OPINION24 May 2018

Busting incentives myths

Opinion Trends UK

Incentives are often an afterthought for businesses looking to establish an online community, but going beyond ‘cash for answers’ results in longer-lasting relationships, better insight and more value for both researchers and members, says James Clutterbuck.

Incentives gift incentivisation_crop

Let’s talk about insight communities and incentivisation, but let’s start with a couple of questions…

Q. What’s the biggest driver to joining an insight community?

Q. What’s the biggest factor in being dissatisfied with the overall experience?

We’d all like to believe that customers love taking part in market research, and that given half a chance would happily do it for free. After all, we all have our favourite brands, we love what they do, what they stand for and the way they make us feel about our choices. And if we get to tell brands what we think about them, that leads to us getting more of what we love, with better services and products. Right?

Maybe that’s true, and maybe it isn’t. The problem is that many organisations, at best really want to believe this, and at worst really do believe it.

So, for many businesses who want to set up an online insight community, incentives are an afterthought. All too often they opt for a ‘cash for answers’ approach and a belief that brand or topic affinity will keep people on board long enough to justify the cost.

There are a few myths that perpetuate this belief.


‘Points for vouchers and/or prize draws work for access panels, so this should work for insight communities too.’

This may well be true if all you’re doing is running surveys through your community, but done properly, insight communities enable us to grow an ongoing, potentially long-lasting dialogue that provides rich informative data, that in turn leads to better insight, which ultimately aligns us more closely with customers. You don’t get that from a survey, so why incentivise in the same way?


‘Cash is a good motivator, it’s what everyone wants.’

This one is less cut and dried, as it’s true to an extent. It’s certainly a good motivator when getting people to sign up and signals that you’re serious. The problem is it does nothing in terms of retention – cash incentives have a diminishing return. Even among those who join just for the chance to earn cash, what we offer them today to take part in an activity just doesn’t have the same lustre nine, six or even three months down the line. As such, people quickly feel undervalued, disengage and leave.


‘Managing a voucher system is hard enough, anything on top of that is going to be too costly and too time-consuming.’

Well, maybe that’s true, but stop thinking of incentives as an overhead and start seeing them as an investment: one where the return is business-defining insight. Besides, it will be cheaper than having to recruit new community members every six months.

The fact is, if you want deeper insight and that close relationship with your customers and you don’t want to spend time and money constantly recruiting for your insight community, you’re going to have to understand something; people want something more than money. What they really want is:

  •          To be given activities that are relevant to them
  •          To know what action is being taken based on their feedback
  •          To feel that their time is valued.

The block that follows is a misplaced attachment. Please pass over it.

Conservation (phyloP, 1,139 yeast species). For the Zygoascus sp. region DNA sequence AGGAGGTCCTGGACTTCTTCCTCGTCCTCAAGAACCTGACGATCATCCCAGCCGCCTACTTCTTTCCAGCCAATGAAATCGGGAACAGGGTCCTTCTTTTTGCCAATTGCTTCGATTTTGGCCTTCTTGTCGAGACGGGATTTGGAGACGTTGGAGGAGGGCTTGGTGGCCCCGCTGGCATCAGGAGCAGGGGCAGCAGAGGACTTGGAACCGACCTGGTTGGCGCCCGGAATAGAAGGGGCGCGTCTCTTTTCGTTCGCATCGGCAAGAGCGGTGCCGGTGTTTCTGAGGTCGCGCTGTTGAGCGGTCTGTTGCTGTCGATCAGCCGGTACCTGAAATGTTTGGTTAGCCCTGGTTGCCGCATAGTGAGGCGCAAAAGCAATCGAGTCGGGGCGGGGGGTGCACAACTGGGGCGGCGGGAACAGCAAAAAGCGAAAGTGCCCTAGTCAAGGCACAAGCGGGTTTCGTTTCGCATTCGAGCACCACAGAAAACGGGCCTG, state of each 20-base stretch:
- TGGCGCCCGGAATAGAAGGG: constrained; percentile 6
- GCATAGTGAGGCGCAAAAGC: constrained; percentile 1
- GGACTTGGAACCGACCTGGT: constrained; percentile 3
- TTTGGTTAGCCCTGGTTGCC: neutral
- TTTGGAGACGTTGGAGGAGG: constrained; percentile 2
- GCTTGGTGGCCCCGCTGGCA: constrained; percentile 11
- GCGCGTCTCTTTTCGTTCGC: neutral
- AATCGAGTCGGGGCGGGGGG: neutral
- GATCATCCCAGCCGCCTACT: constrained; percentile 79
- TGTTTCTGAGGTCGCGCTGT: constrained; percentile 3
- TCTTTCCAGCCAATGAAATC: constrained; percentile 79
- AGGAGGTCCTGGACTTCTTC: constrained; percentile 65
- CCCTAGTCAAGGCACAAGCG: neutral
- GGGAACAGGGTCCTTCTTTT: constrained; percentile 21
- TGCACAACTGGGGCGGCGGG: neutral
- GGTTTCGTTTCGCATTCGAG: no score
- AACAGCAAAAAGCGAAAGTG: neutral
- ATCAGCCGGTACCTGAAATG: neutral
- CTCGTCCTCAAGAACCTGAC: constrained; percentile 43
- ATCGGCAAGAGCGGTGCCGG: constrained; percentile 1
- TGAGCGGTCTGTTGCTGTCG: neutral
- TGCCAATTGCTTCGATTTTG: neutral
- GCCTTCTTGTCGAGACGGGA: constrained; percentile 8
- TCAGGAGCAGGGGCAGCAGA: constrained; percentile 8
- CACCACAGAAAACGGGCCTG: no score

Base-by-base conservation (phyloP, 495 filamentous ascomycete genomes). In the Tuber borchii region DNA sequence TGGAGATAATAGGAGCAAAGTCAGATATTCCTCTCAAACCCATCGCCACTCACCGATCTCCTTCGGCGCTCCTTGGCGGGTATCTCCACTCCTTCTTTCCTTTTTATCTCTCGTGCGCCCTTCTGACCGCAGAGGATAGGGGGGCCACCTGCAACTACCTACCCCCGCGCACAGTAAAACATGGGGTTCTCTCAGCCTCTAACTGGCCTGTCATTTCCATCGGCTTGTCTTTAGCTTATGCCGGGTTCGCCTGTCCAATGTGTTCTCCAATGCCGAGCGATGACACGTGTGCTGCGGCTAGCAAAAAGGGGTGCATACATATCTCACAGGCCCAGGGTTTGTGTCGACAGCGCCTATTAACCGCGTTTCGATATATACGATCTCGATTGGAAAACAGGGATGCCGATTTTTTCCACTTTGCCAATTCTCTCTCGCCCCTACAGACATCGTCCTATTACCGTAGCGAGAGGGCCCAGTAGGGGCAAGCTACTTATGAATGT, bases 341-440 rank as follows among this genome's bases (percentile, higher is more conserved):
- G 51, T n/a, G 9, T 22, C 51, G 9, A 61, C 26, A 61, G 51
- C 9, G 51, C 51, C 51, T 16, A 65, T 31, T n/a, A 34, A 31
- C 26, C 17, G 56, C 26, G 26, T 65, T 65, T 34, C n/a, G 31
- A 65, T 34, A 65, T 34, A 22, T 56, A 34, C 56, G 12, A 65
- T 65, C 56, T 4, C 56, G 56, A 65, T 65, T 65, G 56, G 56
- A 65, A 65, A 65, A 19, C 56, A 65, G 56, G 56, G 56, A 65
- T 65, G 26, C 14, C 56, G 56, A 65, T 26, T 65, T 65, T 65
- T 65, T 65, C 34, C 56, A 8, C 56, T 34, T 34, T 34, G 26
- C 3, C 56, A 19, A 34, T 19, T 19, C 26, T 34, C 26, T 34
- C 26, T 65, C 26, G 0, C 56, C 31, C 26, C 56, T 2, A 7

Don’t believe me? Look at these figures from our insight community feedback surveys:

ResearchBods submission graph_crop

Don’t get me wrong, I’m not saying don’t use monetary incentives when rewarding customers for their time. We absolutely should do that. For example, use a points-based system that allows customers to accrue cash rewards over time and redeem them for vouchers or loyalty card points; pay them directly for taking part in extended activities such as diary tasks or focus groups; offer entry into prize draws for continuous commitment to the community. What I’m saying is: don’t stop there. Remember that what they really want is to feel valued.

To that end, regularly highlight the contributions of members to the insight community at large. Close every research task with a thank you, and whenever possible a summary of what you found out. Customers really do love this stuff, so keep them up-to-date on developments within the business – anything they helped to shape is pure gold. And finally, get the CEO in front of a camera to give a genuine thank you for all the help. Seeing feedback like that from the top of the organisation will push engagement off the chart.

To return to the questions I posed at the beginning…

Q. What’s the biggest driver to joining an insight community?

A. It’s cash! No prizes if you guessed that, I’m afraid. 70% of new sign-ups stated the opportunity to earn incentives as the main reason for joining an insight community.

Q. What’s the biggest factor in being dissatisfied with the overall experience?

A. Not knowing if they were making a difference. 67% of those expressing dissatisfaction with the insight community experience stated this as their main gripe.

James Clutterbuck is head of product at ResearchBods

1 Comment

6 years ago

Interesting piece! We launched our insights community a year ago, offering points for activity and the option to redeem them for prizes once they had reached enough. Less than half of those that reach enough points redeem them for a prize! In our experience, traditional incentives are a good hook, but the softer benefits of being in a community of like-minded individuals are the reasons why our participants stay engaged. I'm sure this differs across sectors, but in ours - education - it was interesting to observe.

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